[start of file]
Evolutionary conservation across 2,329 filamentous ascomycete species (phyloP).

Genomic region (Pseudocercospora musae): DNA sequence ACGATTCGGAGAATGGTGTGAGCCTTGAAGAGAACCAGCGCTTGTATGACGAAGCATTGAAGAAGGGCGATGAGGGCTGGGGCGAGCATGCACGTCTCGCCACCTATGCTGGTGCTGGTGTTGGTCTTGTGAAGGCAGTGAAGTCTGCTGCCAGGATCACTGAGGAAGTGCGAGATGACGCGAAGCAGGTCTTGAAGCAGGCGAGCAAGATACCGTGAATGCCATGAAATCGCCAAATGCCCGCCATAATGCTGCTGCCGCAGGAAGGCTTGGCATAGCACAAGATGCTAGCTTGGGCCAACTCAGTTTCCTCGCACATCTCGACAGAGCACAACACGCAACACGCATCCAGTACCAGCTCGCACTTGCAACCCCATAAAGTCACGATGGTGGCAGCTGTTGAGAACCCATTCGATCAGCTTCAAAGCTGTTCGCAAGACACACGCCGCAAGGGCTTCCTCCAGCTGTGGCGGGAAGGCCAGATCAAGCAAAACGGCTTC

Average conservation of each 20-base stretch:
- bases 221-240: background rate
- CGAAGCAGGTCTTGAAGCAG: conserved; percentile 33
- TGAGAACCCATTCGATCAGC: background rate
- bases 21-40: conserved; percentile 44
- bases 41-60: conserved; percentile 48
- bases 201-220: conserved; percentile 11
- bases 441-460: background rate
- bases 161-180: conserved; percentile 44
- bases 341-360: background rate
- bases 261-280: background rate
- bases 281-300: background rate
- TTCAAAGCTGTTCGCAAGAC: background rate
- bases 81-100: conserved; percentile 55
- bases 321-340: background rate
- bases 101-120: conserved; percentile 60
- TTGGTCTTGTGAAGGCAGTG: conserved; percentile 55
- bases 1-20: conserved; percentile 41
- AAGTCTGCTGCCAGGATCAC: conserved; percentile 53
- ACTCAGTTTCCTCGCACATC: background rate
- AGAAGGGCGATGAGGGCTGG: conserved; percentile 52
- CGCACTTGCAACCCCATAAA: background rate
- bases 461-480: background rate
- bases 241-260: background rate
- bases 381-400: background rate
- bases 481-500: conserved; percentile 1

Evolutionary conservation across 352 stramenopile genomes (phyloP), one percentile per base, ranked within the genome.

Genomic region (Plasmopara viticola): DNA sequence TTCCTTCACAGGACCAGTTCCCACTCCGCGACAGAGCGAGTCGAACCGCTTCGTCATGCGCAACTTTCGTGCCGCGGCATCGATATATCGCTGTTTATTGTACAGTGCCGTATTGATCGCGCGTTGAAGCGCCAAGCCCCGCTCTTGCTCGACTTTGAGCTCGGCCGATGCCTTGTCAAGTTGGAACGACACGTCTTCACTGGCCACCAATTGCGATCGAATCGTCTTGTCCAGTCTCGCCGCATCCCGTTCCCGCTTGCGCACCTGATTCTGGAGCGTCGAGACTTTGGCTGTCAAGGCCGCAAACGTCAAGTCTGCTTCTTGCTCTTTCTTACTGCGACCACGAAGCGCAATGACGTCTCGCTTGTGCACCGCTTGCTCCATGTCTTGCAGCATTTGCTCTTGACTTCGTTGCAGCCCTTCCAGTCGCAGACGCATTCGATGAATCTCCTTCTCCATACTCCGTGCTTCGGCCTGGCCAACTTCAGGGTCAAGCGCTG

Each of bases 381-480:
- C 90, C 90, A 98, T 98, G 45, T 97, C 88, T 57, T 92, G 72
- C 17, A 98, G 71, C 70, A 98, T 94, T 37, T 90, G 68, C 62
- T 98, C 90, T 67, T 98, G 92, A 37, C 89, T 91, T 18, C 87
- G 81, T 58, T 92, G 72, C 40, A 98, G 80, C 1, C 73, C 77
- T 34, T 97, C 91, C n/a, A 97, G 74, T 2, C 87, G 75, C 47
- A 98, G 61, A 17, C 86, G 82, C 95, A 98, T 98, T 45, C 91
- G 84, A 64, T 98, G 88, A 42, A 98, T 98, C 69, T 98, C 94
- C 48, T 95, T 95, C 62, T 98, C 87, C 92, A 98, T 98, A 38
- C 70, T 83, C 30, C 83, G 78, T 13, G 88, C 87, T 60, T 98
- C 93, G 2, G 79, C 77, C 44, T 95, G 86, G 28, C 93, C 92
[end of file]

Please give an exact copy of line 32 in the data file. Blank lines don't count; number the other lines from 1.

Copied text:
- C 90, C 90, A 98, T 98, G 45, T 97, C 88, T 57, T 92, G 72